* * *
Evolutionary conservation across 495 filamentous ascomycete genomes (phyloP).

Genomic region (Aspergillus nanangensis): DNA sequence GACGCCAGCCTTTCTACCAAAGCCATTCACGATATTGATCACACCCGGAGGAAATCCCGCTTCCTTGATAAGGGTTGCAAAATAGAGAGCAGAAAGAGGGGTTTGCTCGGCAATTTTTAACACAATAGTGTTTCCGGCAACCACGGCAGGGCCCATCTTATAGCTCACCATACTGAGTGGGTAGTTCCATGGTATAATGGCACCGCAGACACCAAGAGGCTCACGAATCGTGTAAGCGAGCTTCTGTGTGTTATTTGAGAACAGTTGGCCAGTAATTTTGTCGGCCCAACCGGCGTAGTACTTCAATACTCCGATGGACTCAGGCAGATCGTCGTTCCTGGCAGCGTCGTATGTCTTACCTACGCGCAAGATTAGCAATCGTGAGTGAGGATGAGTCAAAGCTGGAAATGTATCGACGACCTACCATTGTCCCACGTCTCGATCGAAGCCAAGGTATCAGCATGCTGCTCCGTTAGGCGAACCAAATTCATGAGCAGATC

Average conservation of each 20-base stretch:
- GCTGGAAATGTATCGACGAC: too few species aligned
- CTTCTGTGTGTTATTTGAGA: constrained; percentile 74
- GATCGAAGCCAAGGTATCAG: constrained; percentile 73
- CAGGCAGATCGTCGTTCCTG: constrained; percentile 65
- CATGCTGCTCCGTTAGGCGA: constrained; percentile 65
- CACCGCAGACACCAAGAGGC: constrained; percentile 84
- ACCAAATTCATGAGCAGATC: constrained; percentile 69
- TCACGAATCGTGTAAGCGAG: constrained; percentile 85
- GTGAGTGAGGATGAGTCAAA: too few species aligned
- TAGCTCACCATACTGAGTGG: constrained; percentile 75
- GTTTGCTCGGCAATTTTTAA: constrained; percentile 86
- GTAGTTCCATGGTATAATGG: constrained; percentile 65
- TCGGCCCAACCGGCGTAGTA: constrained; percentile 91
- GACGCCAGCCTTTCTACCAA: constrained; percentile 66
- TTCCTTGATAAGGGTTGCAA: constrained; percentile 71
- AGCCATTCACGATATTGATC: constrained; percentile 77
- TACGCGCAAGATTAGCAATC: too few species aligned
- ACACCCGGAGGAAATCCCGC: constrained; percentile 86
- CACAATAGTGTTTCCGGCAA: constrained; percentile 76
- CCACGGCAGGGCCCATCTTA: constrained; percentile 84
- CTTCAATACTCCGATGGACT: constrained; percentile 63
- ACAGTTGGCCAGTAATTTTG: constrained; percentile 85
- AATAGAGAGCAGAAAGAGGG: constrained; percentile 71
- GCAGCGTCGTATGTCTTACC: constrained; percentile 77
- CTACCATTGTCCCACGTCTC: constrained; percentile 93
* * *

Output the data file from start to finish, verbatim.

Evolutionary conservation across 495 filamentous ascomycete genomes (phyloP).

Genomic region (Aspergillus nanangensis): DNA sequence GACGCCAGCCTTTCTACCAAAGCCATTCACGATATTGATCACACCCGGAGGAAATCCCGCTTCCTTGATAAGGGTTGCAAAATAGAGAGCAGAAAGAGGGGTTTGCTCGGCAATTTTTAACACAATAGTGTTTCCGGCAACCACGGCAGGGCCCATCTTATAGCTCACCATACTGAGTGGGTAGTTCCATGGTATAATGGCACCGCAGACACCAAGAGGCTCACGAATCGTGTAAGCGAGCTTCTGTGTGTTATTTGAGAACAGTTGGCCAGTAATTTTGTCGGCCCAACCGGCGTAGTACTTCAATACTCCGATGGACTCAGGCAGATCGTCGTTCCTGGCAGCGTCGTATGTCTTACCTACGCGCAAGATTAGCAATCGTGAGTGAGGATGAGTCAAAGCTGGAAATGTATCGACGACCTACCATTGTCCCACGTCTCGATCGAAGCCAAGGTATCAGCATGCTGCTCCGTTAGGCGAACCAAATTCATGAGCAGATC

Average conservation of each 20-base stretch:
- GCTGGAAATGTATCGACGAC: too few species aligned
- CTTCTGTGTGTTATTTGAGA: constrained; percentile 74
- GATCGAAGCCAAGGTATCAG: constrained; percentile 73
- CAGGCAGATCGTCGTTCCTG: constrained; percentile 65
- CATGCTGCTCCGTTAGGCGA: constrained; percentile 65
- CACCGCAGACACCAAGAGGC: constrained; percentile 84
- ACCAAATTCATGAGCAGATC: constrained; percentile 69
- TCACGAATCGTGTAAGCGAG: constrained; percentile 85
- GTGAGTGAGGATGAGTCAAA: too few species aligned
- TAGCTCACCATACTGAGTGG: constrained; percentile 75
- GTTTGCTCGGCAATTTTTAA: constrained; percentile 86
- GTAGTTCCATGGTATAATGG: constrained; percentile 65
- TCGGCCCAACCGGCGTAGTA: constrained; percentile 91
- GACGCCAGCCTTTCTACCAA: constrained; percentile 66
- TTCCTTGATAAGGGTTGCAA: constrained; percentile 71
- AGCCATTCACGATATTGATC: constrained; percentile 77
- TACGCGCAAGATTAGCAATC: too few species aligned
- ACACCCGGAGGAAATCCCGC: constrained; percentile 86
- CACAATAGTGTTTCCGGCAA: constrained; percentile 76
- CCACGGCAGGGCCCATCTTA: constrained; percentile 84
- CTTCAATACTCCGATGGACT: constrained; percentile 63
- ACAGTTGGCCAGTAATTTTG: constrained; percentile 85
- AATAGAGAGCAGAAAGAGGG: constrained; percentile 71
- GCAGCGTCGTATGTCTTACC: constrained; percentile 77
- CTACCATTGTCCCACGTCTC: constrained; percentile 93